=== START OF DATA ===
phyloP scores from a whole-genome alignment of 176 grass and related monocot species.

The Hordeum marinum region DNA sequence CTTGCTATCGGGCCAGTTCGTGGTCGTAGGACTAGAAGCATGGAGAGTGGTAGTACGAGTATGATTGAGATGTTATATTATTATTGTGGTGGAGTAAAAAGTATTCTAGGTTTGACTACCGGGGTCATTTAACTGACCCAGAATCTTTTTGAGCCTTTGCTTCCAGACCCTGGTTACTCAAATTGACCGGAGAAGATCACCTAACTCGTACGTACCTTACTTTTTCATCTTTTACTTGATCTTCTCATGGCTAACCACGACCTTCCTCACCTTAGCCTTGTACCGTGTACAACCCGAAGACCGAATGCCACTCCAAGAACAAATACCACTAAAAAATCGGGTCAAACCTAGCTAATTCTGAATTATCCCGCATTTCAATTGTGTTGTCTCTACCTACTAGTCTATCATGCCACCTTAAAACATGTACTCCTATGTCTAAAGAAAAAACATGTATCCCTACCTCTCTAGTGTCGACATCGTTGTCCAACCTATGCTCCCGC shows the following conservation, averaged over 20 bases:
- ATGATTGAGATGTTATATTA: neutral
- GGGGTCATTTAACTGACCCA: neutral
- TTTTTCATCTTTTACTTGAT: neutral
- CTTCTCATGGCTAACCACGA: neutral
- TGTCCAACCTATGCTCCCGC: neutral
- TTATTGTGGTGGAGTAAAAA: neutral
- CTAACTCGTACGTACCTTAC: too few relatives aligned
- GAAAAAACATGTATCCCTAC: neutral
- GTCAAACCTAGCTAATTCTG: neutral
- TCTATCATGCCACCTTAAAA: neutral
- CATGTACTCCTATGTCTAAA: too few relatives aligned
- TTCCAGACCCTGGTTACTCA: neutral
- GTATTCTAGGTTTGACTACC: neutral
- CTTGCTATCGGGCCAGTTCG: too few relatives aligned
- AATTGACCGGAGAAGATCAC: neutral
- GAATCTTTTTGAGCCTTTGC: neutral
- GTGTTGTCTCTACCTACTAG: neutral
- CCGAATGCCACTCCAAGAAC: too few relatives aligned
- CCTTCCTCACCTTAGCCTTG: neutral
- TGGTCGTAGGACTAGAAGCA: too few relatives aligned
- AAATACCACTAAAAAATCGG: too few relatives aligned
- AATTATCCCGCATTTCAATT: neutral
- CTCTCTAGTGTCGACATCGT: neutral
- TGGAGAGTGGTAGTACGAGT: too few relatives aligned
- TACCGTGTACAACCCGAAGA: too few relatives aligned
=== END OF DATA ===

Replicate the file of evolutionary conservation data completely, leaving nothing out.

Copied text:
phyloP scores from a whole-genome alignment of 176 grass and related monocot species.

The Hordeum marinum region DNA sequence CTTGCTATCGGGCCAGTTCGTGGTCGTAGGACTAGAAGCATGGAGAGTGGTAGTACGAGTATGATTGAGATGTTATATTATTATTGTGGTGGAGTAAAAAGTATTCTAGGTTTGACTACCGGGGTCATTTAACTGACCCAGAATCTTTTTGAGCCTTTGCTTCCAGACCCTGGTTACTCAAATTGACCGGAGAAGATCACCTAACTCGTACGTACCTTACTTTTTCATCTTTTACTTGATCTTCTCATGGCTAACCACGACCTTCCTCACCTTAGCCTTGTACCGTGTACAACCCGAAGACCGAATGCCACTCCAAGAACAAATACCACTAAAAAATCGGGTCAAACCTAGCTAATTCTGAATTATCCCGCATTTCAATTGTGTTGTCTCTACCTACTAGTCTATCATGCCACCTTAAAACATGTACTCCTATGTCTAAAGAAAAAACATGTATCCCTACCTCTCTAGTGTCGACATCGTTGTCCAACCTATGCTCCCGC shows the following conservation, averaged over 20 bases:
- ATGATTGAGATGTTATATTA: neutral
- GGGGTCATTTAACTGACCCA: neutral
- TTTTTCATCTTTTACTTGAT: neutral
- CTTCTCATGGCTAACCACGA: neutral
- TGTCCAACCTATGCTCCCGC: neutral
- TTATTGTGGTGGAGTAAAAA: neutral
- CTAACTCGTACGTACCTTAC: too few relatives aligned
- GAAAAAACATGTATCCCTAC: neutral
- GTCAAACCTAGCTAATTCTG: neutral
- TCTATCATGCCACCTTAAAA: neutral
- CATGTACTCCTATGTCTAAA: too few relatives aligned
- TTCCAGACCCTGGTTACTCA: neutral
- GTATTCTAGGTTTGACTACC: neutral
- CTTGCTATCGGGCCAGTTCG: too few relatives aligned
- AATTGACCGGAGAAGATCAC: neutral
- GAATCTTTTTGAGCCTTTGC: neutral
- GTGTTGTCTCTACCTACTAG: neutral
- CCGAATGCCACTCCAAGAAC: too few relatives aligned
- CCTTCCTCACCTTAGCCTTG: neutral
- TGGTCGTAGGACTAGAAGCA: too few relatives aligned
- AAATACCACTAAAAAATCGG: too few relatives aligned
- AATTATCCCGCATTTCAATT: neutral
- CTCTCTAGTGTCGACATCGT: neutral
- TGGAGAGTGGTAGTACGAGT: too few relatives aligned
- TACCGTGTACAACCCGAAGA: too few relatives aligned